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Cardiac dysfunction commonly occurs in congenital heart block associated with maternal anti-SSA antibodies, especially after pacemaker implantation. We report the case of a 4-year-old girl with antibody-associated congenital heart block and a large secundum atrial septal defect who presented with significant cardiac dysfunction 4 years after pacemaker implantation. Histological findings were useful for determining the course of treatment and perioperative risk of intracardiac repair.
There are a few reports of successful replacement of the left-sided systemic tricuspid valve with a mechanical valve in small infants with congenitally corrected transposition of the great arteries having Ebstein’s anomaly. Tricuspid valve replacement is the preferred option when pulmonary artery banding, performed as a prelude to performing the double-switch operation, is not feasible because of severe heart failure caused by tricuspid regurgitation.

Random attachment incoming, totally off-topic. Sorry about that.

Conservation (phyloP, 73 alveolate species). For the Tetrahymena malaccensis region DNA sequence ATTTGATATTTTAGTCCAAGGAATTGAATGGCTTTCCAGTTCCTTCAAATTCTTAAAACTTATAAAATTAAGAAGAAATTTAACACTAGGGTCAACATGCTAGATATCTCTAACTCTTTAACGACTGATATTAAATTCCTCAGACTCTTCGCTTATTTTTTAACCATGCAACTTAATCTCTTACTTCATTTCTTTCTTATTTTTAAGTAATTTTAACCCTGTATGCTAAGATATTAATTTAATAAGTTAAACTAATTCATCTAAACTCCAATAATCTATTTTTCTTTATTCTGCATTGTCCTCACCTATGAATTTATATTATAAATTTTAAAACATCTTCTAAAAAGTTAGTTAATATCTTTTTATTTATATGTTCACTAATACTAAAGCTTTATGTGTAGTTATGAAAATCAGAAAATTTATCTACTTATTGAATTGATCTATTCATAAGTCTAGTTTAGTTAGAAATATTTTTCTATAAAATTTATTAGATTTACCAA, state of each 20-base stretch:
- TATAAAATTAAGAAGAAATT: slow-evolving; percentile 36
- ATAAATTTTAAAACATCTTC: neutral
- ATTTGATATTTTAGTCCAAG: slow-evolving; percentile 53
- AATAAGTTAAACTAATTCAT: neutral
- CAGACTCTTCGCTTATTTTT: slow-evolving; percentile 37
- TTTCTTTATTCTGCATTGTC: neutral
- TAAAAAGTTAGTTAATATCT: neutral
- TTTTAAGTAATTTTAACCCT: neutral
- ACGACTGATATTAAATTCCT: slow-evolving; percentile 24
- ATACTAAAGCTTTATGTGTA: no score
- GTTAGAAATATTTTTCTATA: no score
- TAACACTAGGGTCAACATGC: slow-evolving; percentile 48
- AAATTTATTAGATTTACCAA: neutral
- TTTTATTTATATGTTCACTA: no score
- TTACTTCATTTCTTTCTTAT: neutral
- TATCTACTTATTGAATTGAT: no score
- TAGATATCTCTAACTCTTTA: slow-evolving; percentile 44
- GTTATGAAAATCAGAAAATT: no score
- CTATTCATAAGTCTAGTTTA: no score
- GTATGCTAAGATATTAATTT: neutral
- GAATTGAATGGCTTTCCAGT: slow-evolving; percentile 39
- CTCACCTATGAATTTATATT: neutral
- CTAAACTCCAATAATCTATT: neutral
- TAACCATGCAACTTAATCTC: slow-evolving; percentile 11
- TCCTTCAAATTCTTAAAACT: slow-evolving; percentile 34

A combined procedure of a bilateral bidirectional cavopulmonary shunt and a central aortopulmonaiy shunt was performed on an 18-year-old boy with pulmonary atresia. Arterial oxygen saturation was elevated after the combined shunt, whereas the ventricular stroke work was reduced. Such a combined shunt is a useful alternative prior procedure which does not produce ventricular overload in older or higher-risk candidates for the Fontan procedure.
I-cell disease is a rare, hereditary, and fatal disease, which is often complicated with disease of the cardiac valves. We have experienced a case of severe mitral valvar insufficiency in a 9-month-old male infant with I-cell disease. Mitral valvoplasty was difficult, because the leaflets were remarkably hypertrophic, and the tendinous cords were elongated and adherent. Despite these difficulties, surgery proved effective in the treatment of the congestive heart failure, allowing for further treatment of the I-cell disease.
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